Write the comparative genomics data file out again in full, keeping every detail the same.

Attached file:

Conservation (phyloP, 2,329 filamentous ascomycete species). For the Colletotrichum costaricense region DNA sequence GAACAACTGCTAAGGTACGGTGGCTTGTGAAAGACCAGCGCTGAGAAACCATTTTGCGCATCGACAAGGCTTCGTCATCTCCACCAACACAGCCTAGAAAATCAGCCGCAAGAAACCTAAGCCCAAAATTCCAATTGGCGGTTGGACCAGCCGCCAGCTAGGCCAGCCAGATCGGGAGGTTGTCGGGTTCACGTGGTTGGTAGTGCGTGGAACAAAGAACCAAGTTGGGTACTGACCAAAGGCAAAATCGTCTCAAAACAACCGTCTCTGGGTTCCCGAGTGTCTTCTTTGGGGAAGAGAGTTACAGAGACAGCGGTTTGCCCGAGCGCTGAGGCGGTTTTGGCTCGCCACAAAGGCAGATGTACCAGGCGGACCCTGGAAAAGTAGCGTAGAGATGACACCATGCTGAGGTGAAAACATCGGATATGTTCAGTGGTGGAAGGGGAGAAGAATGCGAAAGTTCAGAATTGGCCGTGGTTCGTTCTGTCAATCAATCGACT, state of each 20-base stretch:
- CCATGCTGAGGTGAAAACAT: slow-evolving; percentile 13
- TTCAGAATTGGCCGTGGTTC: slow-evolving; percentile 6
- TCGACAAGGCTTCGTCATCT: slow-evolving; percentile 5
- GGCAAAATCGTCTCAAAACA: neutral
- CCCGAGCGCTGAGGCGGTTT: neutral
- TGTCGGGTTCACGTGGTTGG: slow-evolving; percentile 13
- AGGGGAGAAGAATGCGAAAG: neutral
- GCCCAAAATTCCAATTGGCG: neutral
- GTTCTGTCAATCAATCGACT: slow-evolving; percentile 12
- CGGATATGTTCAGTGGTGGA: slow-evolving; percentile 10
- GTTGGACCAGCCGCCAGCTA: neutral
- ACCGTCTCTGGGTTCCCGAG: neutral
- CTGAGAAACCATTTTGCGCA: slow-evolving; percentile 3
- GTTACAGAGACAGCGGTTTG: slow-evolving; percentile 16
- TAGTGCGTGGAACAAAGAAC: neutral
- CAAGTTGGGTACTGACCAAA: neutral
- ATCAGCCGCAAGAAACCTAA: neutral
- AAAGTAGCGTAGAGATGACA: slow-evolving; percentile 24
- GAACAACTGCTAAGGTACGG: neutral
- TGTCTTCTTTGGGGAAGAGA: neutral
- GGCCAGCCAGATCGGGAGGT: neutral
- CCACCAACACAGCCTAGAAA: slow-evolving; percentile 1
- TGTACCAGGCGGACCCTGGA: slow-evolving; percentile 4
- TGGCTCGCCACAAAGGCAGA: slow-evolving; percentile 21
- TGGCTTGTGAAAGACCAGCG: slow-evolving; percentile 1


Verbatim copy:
Conservation (phyloP, 2,329 filamentous ascomycete species). For the Colletotrichum costaricense region DNA sequence GAACAACTGCTAAGGTACGGTGGCTTGTGAAAGACCAGCGCTGAGAAACCATTTTGCGCATCGACAAGGCTTCGTCATCTCCACCAACACAGCCTAGAAAATCAGCCGCAAGAAACCTAAGCCCAAAATTCCAATTGGCGGTTGGACCAGCCGCCAGCTAGGCCAGCCAGATCGGGAGGTTGTCGGGTTCACGTGGTTGGTAGTGCGTGGAACAAAGAACCAAGTTGGGTACTGACCAAAGGCAAAATCGTCTCAAAACAACCGTCTCTGGGTTCCCGAGTGTCTTCTTTGGGGAAGAGAGTTACAGAGACAGCGGTTTGCCCGAGCGCTGAGGCGGTTTTGGCTCGCCACAAAGGCAGATGTACCAGGCGGACCCTGGAAAAGTAGCGTAGAGATGACACCATGCTGAGGTGAAAACATCGGATATGTTCAGTGGTGGAAGGGGAGAAGAATGCGAAAGTTCAGAATTGGCCGTGGTTCGTTCTGTCAATCAATCGACT, state of each 20-base stretch:
- CCATGCTGAGGTGAAAACAT: slow-evolving; percentile 13
- TTCAGAATTGGCCGTGGTTC: slow-evolving; percentile 6
- TCGACAAGGCTTCGTCATCT: slow-evolving; percentile 5
- GGCAAAATCGTCTCAAAACA: neutral
- CCCGAGCGCTGAGGCGGTTT: neutral
- TGTCGGGTTCACGTGGTTGG: slow-evolving; percentile 13
- AGGGGAGAAGAATGCGAAAG: neutral
- GCCCAAAATTCCAATTGGCG: neutral
- GTTCTGTCAATCAATCGACT: slow-evolving; percentile 12
- CGGATATGTTCAGTGGTGGA: slow-evolving; percentile 10
- GTTGGACCAGCCGCCAGCTA: neutral
- ACCGTCTCTGGGTTCCCGAG: neutral
- CTGAGAAACCATTTTGCGCA: slow-evolving; percentile 3
- GTTACAGAGACAGCGGTTTG: slow-evolving; percentile 16
- TAGTGCGTGGAACAAAGAAC: neutral
- CAAGTTGGGTACTGACCAAA: neutral
- ATCAGCCGCAAGAAACCTAA: neutral
- AAAGTAGCGTAGAGATGACA: slow-evolving; percentile 24
- GAACAACTGCTAAGGTACGG: neutral
- TGTCTTCTTTGGGGAAGAGA: neutral
- GGCCAGCCAGATCGGGAGGT: neutral
- CCACCAACACAGCCTAGAAA: slow-evolving; percentile 1
- TGTACCAGGCGGACCCTGGA: slow-evolving; percentile 4
- TGGCTCGCCACAAAGGCAGA: slow-evolving; percentile 21
- TGGCTTGTGAAAGACCAGCG: slow-evolving; percentile 1